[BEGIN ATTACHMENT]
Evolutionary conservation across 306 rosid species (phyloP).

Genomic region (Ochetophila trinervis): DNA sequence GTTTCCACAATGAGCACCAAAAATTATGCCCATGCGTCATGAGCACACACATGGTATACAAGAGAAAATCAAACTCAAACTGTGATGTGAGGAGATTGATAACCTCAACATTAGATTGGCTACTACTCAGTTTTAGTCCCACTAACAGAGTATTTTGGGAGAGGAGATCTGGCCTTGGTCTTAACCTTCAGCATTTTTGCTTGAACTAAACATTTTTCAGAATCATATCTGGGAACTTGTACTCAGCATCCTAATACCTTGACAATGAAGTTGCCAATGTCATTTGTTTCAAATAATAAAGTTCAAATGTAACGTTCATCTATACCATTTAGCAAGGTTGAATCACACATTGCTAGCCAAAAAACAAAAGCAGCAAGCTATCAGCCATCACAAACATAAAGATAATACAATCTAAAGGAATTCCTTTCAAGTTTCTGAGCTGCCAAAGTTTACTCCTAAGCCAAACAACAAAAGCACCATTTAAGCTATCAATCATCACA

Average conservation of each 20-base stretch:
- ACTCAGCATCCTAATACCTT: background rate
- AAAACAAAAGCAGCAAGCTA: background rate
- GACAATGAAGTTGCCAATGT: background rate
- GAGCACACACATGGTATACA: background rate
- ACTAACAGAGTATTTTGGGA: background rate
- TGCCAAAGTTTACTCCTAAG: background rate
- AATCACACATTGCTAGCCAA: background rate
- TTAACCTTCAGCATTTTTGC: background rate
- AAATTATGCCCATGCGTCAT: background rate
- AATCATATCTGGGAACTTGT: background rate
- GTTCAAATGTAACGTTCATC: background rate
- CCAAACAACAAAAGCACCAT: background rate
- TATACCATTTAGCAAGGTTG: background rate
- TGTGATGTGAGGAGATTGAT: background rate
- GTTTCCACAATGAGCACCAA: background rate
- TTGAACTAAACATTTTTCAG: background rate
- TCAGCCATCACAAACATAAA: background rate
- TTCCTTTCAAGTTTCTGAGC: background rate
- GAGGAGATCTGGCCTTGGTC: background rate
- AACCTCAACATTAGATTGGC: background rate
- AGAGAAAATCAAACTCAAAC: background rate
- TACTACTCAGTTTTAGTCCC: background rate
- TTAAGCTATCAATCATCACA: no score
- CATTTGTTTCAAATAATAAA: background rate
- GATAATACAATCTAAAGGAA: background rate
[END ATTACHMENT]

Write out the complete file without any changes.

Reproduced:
Evolutionary conservation across 306 rosid species (phyloP).

Genomic region (Ochetophila trinervis): DNA sequence GTTTCCACAATGAGCACCAAAAATTATGCCCATGCGTCATGAGCACACACATGGTATACAAGAGAAAATCAAACTCAAACTGTGATGTGAGGAGATTGATAACCTCAACATTAGATTGGCTACTACTCAGTTTTAGTCCCACTAACAGAGTATTTTGGGAGAGGAGATCTGGCCTTGGTCTTAACCTTCAGCATTTTTGCTTGAACTAAACATTTTTCAGAATCATATCTGGGAACTTGTACTCAGCATCCTAATACCTTGACAATGAAGTTGCCAATGTCATTTGTTTCAAATAATAAAGTTCAAATGTAACGTTCATCTATACCATTTAGCAAGGTTGAATCACACATTGCTAGCCAAAAAACAAAAGCAGCAAGCTATCAGCCATCACAAACATAAAGATAATACAATCTAAAGGAATTCCTTTCAAGTTTCTGAGCTGCCAAAGTTTACTCCTAAGCCAAACAACAAAAGCACCATTTAAGCTATCAATCATCACA

Average conservation of each 20-base stretch:
- ACTCAGCATCCTAATACCTT: background rate
- AAAACAAAAGCAGCAAGCTA: background rate
- GACAATGAAGTTGCCAATGT: background rate
- GAGCACACACATGGTATACA: background rate
- ACTAACAGAGTATTTTGGGA: background rate
- TGCCAAAGTTTACTCCTAAG: background rate
- AATCACACATTGCTAGCCAA: background rate
- TTAACCTTCAGCATTTTTGC: background rate
- AAATTATGCCCATGCGTCAT: background rate
- AATCATATCTGGGAACTTGT: background rate
- GTTCAAATGTAACGTTCATC: background rate
- CCAAACAACAAAAGCACCAT: background rate
- TATACCATTTAGCAAGGTTG: background rate
- TGTGATGTGAGGAGATTGAT: background rate
- GTTTCCACAATGAGCACCAA: background rate
- TTGAACTAAACATTTTTCAG: background rate
- TCAGCCATCACAAACATAAA: background rate
- TTCCTTTCAAGTTTCTGAGC: background rate
- GAGGAGATCTGGCCTTGGTC: background rate
- AACCTCAACATTAGATTGGC: background rate
- AGAGAAAATCAAACTCAAAC: background rate
- TACTACTCAGTTTTAGTCCC: background rate
- TTAAGCTATCAATCATCACA: no score
- CATTTGTTTCAAATAATAAA: background rate
- GATAATACAATCTAAAGGAA: background rate